Rowan consumes, by my accounting, at least two-thirds of his daily calories in the form of a gargantuan bedtime snack. It’s often the only time of day where he actually sits still to eat, plowing through some variation on applesauce with raisins, with a chaser of plain raisins, a muffin or a piece of toast, a yogurt tube, a pear or a plum cut in sixths, cucumber slices, Manzanilla olives, shredded cheese, dill pickles, etc. You get the idea.
It’s work to get breakfast into him, and half the time his lunch bag comes home mostly untouched. He’s fairly decent about eating dinner, but his attention span at that meal is sometimes limited, and he’ll often excuse himself, saying, “Thank you for a good dinner and may you please save this for my snack.”
Yes, I may.
Rowan usually reads while he eats his snack, and sometimes, if I have the patience, I read to him. When I have the patience, I remember that this is a time-limited opportunity, this time to sit next to a nearly-eight-year-old and read to him as he sits in Halloween pajamas and pops olives into his mouth. He doesn’t really care what you read to him, just as long as it’s you and the book he has two hands free to eat. And so even though he’s reading the final installment of the Harry Potter series on his own at the moment, last night he pulled out that great children’s classic Slugs in Love, and handed it to me. And I read, his foot nudging mine.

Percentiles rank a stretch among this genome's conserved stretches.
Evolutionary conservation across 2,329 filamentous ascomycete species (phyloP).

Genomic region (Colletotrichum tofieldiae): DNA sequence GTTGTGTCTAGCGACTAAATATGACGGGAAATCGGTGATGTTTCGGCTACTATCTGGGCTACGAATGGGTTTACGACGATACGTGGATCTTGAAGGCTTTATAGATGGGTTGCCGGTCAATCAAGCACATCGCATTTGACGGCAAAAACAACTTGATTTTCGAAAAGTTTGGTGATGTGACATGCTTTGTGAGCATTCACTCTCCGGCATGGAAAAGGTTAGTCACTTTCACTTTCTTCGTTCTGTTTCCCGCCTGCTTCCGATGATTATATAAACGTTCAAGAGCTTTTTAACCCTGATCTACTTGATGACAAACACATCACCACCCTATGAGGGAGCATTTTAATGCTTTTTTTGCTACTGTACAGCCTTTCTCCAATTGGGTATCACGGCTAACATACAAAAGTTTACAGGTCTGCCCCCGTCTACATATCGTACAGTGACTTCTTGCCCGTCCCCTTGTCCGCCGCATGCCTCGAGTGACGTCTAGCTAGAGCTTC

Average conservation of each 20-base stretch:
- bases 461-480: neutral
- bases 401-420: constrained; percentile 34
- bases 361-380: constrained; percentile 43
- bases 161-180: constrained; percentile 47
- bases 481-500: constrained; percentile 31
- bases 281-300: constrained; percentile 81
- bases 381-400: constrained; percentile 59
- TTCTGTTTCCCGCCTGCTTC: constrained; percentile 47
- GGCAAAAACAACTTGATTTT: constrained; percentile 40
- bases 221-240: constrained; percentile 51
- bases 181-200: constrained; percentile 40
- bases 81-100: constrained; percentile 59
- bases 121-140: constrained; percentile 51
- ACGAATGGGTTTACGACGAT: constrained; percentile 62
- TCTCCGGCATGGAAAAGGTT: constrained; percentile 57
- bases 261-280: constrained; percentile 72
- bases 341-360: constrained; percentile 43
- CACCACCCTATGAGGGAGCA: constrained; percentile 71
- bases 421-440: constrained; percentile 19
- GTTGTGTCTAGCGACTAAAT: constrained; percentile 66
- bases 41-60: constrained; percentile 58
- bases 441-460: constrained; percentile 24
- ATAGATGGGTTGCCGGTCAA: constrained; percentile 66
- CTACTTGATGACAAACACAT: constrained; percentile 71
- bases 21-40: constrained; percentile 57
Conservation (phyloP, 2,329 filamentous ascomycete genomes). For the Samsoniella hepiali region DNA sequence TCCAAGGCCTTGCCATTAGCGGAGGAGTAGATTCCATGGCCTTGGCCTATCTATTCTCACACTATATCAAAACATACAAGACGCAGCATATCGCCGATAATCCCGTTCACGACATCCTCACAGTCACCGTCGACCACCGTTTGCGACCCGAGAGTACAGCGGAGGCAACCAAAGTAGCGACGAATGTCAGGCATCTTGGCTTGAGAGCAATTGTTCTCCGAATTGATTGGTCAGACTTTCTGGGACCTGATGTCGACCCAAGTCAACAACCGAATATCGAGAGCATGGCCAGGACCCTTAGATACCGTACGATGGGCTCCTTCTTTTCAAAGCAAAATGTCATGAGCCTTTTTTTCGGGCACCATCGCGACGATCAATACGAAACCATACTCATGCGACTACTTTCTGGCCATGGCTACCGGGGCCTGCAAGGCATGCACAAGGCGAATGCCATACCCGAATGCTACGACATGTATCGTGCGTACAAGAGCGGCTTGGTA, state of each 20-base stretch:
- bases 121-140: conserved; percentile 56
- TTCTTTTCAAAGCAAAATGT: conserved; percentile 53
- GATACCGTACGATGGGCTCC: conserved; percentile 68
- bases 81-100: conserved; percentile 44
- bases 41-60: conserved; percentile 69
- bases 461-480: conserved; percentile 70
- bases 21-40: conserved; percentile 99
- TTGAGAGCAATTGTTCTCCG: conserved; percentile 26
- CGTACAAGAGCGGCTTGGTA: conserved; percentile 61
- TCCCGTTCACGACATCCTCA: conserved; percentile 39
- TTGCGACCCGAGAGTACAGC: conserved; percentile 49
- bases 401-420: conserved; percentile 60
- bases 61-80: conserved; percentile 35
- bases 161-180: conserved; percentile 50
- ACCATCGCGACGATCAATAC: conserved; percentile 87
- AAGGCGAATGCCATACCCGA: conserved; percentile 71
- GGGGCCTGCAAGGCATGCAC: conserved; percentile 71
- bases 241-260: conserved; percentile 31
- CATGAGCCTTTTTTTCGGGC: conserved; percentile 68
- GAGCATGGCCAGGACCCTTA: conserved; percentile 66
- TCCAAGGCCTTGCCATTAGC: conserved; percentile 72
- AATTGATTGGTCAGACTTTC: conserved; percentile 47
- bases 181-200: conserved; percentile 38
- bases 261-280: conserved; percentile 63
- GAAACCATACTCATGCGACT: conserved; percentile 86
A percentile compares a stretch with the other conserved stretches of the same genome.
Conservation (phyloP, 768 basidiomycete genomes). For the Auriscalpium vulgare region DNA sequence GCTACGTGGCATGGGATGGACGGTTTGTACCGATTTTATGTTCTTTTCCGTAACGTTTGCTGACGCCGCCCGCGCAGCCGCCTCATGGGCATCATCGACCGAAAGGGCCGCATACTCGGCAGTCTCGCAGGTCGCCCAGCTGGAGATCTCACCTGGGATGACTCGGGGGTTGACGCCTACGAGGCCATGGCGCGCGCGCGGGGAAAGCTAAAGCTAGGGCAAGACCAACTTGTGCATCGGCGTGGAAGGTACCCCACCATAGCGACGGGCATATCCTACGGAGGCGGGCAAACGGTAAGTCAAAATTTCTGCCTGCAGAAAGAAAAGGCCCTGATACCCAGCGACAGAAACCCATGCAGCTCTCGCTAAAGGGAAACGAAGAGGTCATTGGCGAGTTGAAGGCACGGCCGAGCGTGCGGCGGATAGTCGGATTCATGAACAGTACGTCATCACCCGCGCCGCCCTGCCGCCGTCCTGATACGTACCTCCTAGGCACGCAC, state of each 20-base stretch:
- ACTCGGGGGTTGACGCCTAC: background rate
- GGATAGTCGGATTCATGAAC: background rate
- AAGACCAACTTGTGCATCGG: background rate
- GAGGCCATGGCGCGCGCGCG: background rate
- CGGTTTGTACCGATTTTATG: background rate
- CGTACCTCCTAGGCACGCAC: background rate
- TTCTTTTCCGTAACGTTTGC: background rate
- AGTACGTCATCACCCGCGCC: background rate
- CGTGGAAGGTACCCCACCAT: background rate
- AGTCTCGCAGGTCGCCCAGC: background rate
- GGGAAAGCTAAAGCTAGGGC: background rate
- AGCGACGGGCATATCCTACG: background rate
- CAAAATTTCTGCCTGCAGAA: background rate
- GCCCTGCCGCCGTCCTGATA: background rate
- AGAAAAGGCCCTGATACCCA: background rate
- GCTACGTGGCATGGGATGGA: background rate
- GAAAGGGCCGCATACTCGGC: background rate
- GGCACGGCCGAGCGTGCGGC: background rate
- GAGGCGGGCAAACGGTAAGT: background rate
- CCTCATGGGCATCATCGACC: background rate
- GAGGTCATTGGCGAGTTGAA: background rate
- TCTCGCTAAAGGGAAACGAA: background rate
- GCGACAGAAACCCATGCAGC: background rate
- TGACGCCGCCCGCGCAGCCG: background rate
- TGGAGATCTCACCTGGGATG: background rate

And, really, you know, I didn’t have a whole lot of patience. I was kind of nearly out of patience, at the end of what had been a long day filled with a certain amount of, shall we say, attitude. But I sucked it up, and open the book, and began to read about the star-crossed slug lovers who have such a hard time finding each other. And I got to this passage:
Herbie was at his wit’s end. … [He’d] asked everyone he could think of if they knew her.
“I think she’s the greenish one,” said Homer.
“I think she’s the pinkish one,” said Jodelle.
“Maybe she’s the one who likes tomatoes,” said Adelaide.
“All slugs like tomatoes!” said Herbie.
I was tired. There had been many words used during the day, and I had few words left, and those words weren’t necessarily coming out right, and when it came to the greenish and the pinkish, what came out of my mouth was:
“Maybe she’s the penis one.”
And, after a small silence, we laughed. Oh, how we laughed. Me and my son, sitting at the counter in front of a cornucopia of food, giggling and giggling away like not one but two third-graders at the word penis, penis hee hee hee, snort.
And, all of a sudden, I had a wee bit more patience — enough to get through snack time and bedtime and beyond.